For the human rights community, it’s going to be an immense shift with the Biden administration coming back in power because basically the Trump administration left the human rights field for the most part, globally, and did so dramatically.

But the trade realm is more complicated simply because working-class Americans who have drifted towards the Republican Party have suffered, and so, you’ve got to provide them with some sense of economic hope. When communities get hit with lost jobs, that’s a huge shock, and Biden is going to have to manage that with constrained domestic resources.

Onello: I’ve heard it argued that some see the positions of the Trump administration with respect to China as actually good for Biden, because they give him more leverage.

Shaffer: I agree. The world of liberal democratic and social democratic parties is so hungry for a return of the United States as a constructive force in global fora that there’ll be less pushback with respect to U.S. measures than there had been because they will want to work with the Biden administration.

With China, he comes in with tariffs of over 21 percent, and he doesn’t have to remove those without a negotiation. They’ll use this as leverage to try to get some sort of deal with China.

My own view is that he should retain the ability to raise tariffs when Chinese goods are imported in large quantities and threaten industry and jobs. There is a consensus view within Washington, DC, on both sides of the aisle, that the U.S. should be tough on China. I think the focus should be on prioritizing domestic policies and equipping and protecting U.S. constituents from trade’s potentially adverse distributive impacts, while harnessing its benefits.

Onello: On Dec. 1, the Supreme Court heard oral arguments in the consolidated cases of Nestle USA v. Doe and Cargill Inc. v. Doe, brought on behalf of the children that were enslaved on cocoa farms in West Africa against two major chocolate producers.

Can you give us a brief description of the case and your assessment of how the court might rule and a little bit about the business and human rights implications of the case from your perspective?

Shaffer: We have a statute that goes back to 1789 called the Alien Tort Statute, which permits foreigners to bring a claim before a U.S. court for a tort which was committed in violation of the law of nations. This was a statue that no one paid much attention to for about 200 years, but in the 1980s, human rights groups started to support victims in bringing claims against individual defendants, for example, who had engaged in torture. Mass claims subsequently began to be brought against corporations for aiding and abetting human rights violations.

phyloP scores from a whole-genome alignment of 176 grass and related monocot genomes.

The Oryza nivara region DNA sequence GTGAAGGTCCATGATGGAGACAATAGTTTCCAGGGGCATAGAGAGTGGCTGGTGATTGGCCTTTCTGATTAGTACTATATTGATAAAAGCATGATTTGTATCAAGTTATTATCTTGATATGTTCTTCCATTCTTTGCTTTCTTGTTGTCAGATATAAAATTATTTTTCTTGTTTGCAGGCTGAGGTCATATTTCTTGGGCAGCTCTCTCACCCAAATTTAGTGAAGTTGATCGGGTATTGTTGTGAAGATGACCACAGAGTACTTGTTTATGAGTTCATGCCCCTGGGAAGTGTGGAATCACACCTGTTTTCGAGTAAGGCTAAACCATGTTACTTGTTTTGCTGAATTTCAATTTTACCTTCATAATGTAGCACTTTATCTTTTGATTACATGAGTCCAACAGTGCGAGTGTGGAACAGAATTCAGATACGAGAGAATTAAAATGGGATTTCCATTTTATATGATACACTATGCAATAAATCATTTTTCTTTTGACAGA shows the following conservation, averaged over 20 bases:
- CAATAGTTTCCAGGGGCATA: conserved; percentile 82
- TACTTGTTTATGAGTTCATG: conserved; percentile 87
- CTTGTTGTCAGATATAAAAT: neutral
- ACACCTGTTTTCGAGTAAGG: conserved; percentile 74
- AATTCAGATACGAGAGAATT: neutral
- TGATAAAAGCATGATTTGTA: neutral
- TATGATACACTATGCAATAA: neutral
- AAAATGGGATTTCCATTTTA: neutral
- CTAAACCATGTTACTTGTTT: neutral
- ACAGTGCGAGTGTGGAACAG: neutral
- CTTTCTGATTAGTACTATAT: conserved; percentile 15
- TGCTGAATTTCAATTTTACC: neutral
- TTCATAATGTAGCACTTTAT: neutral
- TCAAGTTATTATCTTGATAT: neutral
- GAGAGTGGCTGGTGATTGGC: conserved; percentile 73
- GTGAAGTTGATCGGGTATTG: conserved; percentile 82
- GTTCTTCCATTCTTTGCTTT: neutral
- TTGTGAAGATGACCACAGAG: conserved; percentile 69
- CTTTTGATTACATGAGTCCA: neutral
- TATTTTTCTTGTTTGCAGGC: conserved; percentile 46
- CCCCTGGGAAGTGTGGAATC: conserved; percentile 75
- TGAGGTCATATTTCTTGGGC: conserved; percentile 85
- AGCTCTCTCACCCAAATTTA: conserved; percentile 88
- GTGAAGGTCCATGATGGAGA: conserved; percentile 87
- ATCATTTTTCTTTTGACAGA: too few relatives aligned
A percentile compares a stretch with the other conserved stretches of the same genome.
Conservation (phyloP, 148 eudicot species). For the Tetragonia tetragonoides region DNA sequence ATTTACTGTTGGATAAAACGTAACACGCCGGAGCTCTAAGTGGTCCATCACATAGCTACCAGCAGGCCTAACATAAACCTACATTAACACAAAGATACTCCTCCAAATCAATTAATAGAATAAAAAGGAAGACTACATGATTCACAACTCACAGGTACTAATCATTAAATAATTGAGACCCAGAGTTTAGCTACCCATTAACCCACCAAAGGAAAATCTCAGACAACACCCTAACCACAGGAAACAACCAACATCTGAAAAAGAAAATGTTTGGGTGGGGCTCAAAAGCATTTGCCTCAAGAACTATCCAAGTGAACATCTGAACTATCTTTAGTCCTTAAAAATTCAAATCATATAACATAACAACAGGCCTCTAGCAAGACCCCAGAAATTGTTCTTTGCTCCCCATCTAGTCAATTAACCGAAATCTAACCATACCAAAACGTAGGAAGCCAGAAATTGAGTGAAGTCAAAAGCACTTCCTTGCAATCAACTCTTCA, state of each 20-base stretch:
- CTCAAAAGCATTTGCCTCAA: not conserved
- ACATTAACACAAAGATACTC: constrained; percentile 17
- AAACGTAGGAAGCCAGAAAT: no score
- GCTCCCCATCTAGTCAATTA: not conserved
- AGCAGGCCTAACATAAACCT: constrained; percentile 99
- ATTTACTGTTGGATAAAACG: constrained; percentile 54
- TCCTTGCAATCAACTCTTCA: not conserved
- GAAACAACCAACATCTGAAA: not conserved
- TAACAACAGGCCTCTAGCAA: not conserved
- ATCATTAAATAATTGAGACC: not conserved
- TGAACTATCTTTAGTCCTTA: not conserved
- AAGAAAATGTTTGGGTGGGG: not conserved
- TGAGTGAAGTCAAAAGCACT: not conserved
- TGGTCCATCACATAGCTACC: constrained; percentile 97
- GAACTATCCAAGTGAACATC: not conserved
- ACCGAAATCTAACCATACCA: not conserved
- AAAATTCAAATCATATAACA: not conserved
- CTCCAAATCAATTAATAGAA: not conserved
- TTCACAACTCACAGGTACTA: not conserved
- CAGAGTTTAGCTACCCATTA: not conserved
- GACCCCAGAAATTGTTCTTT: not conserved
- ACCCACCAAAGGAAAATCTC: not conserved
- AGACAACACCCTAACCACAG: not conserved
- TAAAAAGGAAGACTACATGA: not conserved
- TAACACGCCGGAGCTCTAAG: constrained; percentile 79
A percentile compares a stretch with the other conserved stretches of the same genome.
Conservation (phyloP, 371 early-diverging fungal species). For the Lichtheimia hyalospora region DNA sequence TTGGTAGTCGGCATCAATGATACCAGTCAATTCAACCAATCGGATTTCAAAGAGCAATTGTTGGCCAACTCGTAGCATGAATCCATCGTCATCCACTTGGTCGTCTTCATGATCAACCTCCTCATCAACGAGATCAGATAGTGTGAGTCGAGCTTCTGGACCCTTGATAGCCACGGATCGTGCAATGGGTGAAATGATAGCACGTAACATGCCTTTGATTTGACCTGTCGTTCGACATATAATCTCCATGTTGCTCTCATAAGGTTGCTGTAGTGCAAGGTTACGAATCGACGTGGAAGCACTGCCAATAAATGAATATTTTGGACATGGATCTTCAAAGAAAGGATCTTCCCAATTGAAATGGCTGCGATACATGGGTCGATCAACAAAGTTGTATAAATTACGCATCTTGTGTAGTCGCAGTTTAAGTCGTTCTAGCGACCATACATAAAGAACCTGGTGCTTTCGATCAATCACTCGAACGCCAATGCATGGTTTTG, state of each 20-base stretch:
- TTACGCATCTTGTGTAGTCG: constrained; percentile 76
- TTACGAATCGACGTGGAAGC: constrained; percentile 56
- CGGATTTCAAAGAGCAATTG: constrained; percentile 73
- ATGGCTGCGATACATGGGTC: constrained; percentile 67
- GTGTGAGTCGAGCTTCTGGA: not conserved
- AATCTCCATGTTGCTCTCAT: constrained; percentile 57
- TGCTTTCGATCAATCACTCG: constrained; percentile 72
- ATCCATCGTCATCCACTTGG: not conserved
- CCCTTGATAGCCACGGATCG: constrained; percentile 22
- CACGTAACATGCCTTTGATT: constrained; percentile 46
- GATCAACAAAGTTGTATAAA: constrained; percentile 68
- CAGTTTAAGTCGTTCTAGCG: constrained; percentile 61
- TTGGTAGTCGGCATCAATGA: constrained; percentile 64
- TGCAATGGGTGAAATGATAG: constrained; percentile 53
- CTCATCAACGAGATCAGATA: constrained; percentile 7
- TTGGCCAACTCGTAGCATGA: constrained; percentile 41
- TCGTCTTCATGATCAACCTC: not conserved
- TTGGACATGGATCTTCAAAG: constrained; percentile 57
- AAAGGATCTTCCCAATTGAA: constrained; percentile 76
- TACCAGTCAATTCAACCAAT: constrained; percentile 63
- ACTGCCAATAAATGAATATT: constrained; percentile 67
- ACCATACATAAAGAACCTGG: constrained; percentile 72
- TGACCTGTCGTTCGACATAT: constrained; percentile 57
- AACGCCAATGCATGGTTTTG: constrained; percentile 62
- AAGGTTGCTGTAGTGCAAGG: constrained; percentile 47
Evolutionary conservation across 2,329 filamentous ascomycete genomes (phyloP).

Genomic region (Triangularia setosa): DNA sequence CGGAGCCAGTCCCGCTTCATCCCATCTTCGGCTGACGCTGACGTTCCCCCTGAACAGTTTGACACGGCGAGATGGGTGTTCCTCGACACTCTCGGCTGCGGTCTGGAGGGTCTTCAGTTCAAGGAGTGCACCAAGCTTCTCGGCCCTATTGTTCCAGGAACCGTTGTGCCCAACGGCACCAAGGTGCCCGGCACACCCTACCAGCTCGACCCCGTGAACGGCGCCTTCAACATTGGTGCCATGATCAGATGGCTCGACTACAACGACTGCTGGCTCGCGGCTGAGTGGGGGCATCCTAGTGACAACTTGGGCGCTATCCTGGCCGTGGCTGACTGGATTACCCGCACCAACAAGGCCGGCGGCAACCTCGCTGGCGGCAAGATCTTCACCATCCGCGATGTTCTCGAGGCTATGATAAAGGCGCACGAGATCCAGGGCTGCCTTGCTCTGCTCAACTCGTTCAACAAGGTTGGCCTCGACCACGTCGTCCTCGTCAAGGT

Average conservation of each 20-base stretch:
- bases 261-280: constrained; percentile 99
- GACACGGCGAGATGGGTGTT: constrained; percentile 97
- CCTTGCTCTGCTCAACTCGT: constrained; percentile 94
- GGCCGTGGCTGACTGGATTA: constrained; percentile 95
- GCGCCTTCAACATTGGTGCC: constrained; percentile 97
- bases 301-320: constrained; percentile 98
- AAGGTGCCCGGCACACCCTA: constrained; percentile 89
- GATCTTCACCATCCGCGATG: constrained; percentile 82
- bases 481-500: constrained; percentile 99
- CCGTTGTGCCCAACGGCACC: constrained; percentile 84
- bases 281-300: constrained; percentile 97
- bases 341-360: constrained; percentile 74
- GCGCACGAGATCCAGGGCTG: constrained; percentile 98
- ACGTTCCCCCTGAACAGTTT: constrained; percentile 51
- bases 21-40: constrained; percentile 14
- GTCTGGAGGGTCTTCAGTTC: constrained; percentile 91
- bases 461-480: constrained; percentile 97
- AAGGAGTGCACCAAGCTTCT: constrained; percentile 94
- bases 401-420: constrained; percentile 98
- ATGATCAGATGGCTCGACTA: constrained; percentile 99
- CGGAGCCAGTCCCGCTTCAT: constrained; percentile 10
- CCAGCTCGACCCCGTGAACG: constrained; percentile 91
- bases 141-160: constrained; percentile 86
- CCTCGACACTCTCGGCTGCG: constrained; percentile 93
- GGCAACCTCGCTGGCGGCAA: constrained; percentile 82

This particular case involves Nestle and Cargill, who purchase chocolate from growers in West Africa. The allegation is that farmers there have employed child labor and that it constituted a form of forced labor or slavery.

The plaintiffs maintain that Cargill and Nestle aided and abetted and were transferring funds with full knowledge that they were financially benefitting from these practices of slave labor, child labor and forced labor, and these are clear violations of customary international law—the law of nations.

So, then the questions are: First, can a U.S. corporation be liable for a tort in violation of the law of nations? And if the answer to that is no, which Justice Kavanaugh has said when he was an appellate judge, then case dismissed, the corporation cannot be liable.

The second issue is the Court had held that the Alien Tort Statute didn’t apply extra-territorially in an earlier case (named Kiobel) from a few years back. According to Justice Robert’s decision, a plaintiff would thus have to show that the alleged tort “touched and concerned” the territory of the United States “with sufficient force.”

If the corporations win the case, then cases against them under the ATS will be immediately dismissed before U.S. courts. For the human rights community, this has become an important pressure point on corporations to hold them accountable, to ensure that in countries where there’s no rule of law, there are safeguards to make sure that corporations are not purchasing goods that are produced with slave labor, forced labor, or child labor.